Full Day Gets Students in Swing of School, Officials Say
District is debating the merits of a full day on the first day of school.
For the first time in more than six years, the first day of school was a full day instead of a half day—and many parents and staff members are in full support of maintaining that for the future.
Superintendent of Schools Michael Schilder said at the Sept. 11 board of education meeting that he met with principals throughout the district to get feedback on the pros and cons of a full day on the first day of school.
“Many students wanted a half day, but at the high school, they were OK with the full day,” he said. “They said it gave them a chance to get in the swing of things.”
As for the primary schools, Schilder said, many teachers said they believed the full day was actually more positive for the kindergarten students, allowing them to really start to understand the every-day schedule.
“The day went smoothly because it allowed for a normal day of kindergarten,” he said, reading from comments he had gathered from the principals.
In addition, Schilder said, many staff members said the full day allowed for additional time to figure out any bus issues, which might be why there were so few complaints from parents this year.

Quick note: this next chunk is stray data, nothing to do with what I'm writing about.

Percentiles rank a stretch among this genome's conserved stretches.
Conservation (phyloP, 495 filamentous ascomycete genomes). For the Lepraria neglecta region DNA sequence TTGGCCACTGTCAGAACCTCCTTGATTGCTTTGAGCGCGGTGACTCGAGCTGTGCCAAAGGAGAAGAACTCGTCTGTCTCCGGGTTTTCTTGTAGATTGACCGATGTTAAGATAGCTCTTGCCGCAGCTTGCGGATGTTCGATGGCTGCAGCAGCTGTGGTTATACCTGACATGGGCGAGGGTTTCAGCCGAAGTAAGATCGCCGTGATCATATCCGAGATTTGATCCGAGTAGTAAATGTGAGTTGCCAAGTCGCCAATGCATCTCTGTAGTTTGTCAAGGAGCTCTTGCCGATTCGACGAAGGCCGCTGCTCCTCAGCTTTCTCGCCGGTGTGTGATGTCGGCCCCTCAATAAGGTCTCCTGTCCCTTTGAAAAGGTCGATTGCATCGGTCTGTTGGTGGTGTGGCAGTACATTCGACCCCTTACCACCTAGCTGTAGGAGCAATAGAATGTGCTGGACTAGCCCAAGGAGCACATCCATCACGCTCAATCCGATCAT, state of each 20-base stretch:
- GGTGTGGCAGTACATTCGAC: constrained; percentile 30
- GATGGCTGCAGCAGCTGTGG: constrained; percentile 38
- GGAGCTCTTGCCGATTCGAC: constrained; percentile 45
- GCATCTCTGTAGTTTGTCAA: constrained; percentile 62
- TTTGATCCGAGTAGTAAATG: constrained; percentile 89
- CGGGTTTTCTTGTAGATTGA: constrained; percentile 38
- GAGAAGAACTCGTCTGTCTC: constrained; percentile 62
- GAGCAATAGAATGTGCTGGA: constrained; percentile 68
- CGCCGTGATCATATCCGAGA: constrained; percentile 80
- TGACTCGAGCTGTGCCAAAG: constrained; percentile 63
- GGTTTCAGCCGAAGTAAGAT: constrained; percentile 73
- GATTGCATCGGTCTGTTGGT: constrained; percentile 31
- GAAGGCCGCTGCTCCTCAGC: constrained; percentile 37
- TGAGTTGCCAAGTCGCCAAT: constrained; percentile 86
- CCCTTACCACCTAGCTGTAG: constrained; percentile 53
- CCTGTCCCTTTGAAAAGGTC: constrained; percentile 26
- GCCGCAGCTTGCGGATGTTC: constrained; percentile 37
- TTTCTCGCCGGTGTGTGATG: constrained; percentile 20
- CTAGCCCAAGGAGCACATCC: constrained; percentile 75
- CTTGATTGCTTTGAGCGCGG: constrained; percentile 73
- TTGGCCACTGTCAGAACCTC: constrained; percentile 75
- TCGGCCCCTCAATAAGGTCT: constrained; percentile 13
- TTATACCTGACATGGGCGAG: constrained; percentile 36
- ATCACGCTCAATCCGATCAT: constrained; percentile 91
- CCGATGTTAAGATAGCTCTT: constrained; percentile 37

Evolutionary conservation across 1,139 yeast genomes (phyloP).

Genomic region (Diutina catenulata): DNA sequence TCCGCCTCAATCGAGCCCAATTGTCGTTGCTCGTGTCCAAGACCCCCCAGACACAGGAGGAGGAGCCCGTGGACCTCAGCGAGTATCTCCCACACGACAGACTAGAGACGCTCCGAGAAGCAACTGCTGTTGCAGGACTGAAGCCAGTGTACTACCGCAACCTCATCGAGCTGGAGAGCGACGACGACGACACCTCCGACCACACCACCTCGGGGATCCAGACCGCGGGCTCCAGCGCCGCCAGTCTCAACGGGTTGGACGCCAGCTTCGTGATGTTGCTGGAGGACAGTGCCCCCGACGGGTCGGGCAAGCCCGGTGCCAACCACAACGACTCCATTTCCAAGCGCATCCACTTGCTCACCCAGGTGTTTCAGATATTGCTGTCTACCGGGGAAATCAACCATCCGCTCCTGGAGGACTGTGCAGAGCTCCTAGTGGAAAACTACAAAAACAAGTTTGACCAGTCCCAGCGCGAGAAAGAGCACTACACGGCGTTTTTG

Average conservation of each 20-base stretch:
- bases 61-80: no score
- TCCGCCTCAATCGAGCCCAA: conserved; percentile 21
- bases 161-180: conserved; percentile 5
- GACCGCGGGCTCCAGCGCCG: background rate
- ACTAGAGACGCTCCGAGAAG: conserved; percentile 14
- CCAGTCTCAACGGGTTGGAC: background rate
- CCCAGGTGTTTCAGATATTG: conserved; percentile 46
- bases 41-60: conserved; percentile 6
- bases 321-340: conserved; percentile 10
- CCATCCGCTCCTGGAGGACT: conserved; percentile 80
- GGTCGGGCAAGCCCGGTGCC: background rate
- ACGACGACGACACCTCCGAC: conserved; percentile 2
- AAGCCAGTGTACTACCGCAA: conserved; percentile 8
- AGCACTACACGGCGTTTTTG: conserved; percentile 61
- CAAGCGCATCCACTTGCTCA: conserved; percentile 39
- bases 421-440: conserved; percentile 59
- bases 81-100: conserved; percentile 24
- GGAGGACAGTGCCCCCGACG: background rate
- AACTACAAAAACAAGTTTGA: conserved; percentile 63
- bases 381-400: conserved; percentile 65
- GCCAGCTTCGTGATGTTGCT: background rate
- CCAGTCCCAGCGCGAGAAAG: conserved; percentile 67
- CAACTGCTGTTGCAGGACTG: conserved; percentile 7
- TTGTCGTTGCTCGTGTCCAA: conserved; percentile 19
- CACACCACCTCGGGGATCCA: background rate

“And it allowed the time for teachers to get to know their classes,” he said. “Plus the office staff found it more manageable.”
The only concerns from teachers, Schilder said, were that a full day right out of the gate was a little rough for the first graders.
“Some felt the full day was a harder transition from the summer,” he said.
In the intermediate schools, Schilder said, principals were told that staff found the day was more efficient because they were not rushed, as did those in the middle school.
The only problem in the middle school, Schilder said, was the fact of seventh grade orientation, which had to be rushed a little more in order to get students in for the first lunch around 10:30 a.m.
As for the high school, Schilder said, they preferred the full day.
“It allows the teachers to do introductory material, and hit the ground running on day two,” he said.
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